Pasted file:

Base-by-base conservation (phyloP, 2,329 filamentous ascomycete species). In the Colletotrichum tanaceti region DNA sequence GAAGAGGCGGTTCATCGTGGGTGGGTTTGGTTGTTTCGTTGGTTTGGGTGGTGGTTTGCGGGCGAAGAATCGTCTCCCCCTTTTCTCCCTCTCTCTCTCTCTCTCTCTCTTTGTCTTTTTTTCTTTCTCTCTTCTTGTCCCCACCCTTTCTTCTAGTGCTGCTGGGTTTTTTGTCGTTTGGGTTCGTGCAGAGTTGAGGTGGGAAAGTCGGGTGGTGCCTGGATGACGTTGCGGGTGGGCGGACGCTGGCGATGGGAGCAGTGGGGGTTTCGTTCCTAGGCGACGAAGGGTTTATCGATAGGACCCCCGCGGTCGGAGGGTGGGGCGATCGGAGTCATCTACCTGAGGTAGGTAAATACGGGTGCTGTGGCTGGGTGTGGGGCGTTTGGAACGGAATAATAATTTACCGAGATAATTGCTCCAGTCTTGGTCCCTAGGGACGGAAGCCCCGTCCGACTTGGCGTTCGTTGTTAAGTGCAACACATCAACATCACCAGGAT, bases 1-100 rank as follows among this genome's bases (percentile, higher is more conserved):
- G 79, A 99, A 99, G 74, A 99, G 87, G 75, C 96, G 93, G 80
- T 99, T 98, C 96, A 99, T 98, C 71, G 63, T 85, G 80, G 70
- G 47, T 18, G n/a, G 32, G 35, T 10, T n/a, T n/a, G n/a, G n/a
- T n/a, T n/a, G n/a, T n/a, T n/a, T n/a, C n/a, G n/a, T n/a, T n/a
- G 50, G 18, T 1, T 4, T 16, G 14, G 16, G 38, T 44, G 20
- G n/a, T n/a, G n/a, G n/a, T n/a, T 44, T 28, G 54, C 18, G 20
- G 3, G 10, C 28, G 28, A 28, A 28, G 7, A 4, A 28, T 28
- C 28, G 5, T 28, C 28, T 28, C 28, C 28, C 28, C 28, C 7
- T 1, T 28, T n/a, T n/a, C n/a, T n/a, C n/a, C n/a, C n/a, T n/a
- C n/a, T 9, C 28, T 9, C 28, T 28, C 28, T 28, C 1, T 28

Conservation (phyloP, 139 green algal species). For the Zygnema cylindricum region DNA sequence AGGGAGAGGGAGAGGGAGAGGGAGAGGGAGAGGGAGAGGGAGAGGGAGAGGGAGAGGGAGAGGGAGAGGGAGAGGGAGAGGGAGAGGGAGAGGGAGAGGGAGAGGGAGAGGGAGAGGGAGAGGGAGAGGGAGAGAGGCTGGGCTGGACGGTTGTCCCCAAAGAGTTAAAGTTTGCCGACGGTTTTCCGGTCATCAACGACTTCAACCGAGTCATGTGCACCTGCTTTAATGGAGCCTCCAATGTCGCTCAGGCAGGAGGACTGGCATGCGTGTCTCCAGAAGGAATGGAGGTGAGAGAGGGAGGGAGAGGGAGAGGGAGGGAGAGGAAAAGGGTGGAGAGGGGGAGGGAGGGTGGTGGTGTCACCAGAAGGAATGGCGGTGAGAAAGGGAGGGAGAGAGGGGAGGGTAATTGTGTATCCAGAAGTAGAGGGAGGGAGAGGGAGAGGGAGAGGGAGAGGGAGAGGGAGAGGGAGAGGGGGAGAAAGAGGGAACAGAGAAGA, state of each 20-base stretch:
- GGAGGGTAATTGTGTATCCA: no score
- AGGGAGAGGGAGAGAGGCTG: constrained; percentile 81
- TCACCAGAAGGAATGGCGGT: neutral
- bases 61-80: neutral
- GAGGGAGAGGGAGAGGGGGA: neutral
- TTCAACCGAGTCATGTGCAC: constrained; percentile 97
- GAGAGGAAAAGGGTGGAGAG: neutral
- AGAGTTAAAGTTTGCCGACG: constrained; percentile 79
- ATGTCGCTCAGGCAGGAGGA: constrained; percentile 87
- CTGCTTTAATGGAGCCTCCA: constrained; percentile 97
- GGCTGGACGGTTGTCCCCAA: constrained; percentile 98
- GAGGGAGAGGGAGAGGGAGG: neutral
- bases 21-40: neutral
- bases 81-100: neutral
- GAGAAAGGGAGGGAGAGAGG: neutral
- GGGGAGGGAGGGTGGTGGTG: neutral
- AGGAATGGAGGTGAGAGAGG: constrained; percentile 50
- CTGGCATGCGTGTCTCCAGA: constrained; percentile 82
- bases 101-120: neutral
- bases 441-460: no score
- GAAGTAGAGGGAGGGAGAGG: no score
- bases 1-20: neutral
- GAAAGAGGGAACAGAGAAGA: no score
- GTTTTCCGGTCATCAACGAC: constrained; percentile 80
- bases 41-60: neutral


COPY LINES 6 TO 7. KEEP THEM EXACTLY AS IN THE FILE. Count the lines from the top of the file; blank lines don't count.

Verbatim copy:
- G 50, G 18, T 1, T 4, T 16, G 14, G 16, G 38, T 44, G 20
- G n/a, T n/a, G n/a, G n/a, T n/a, T 44, T 28, G 54, C 18, G 20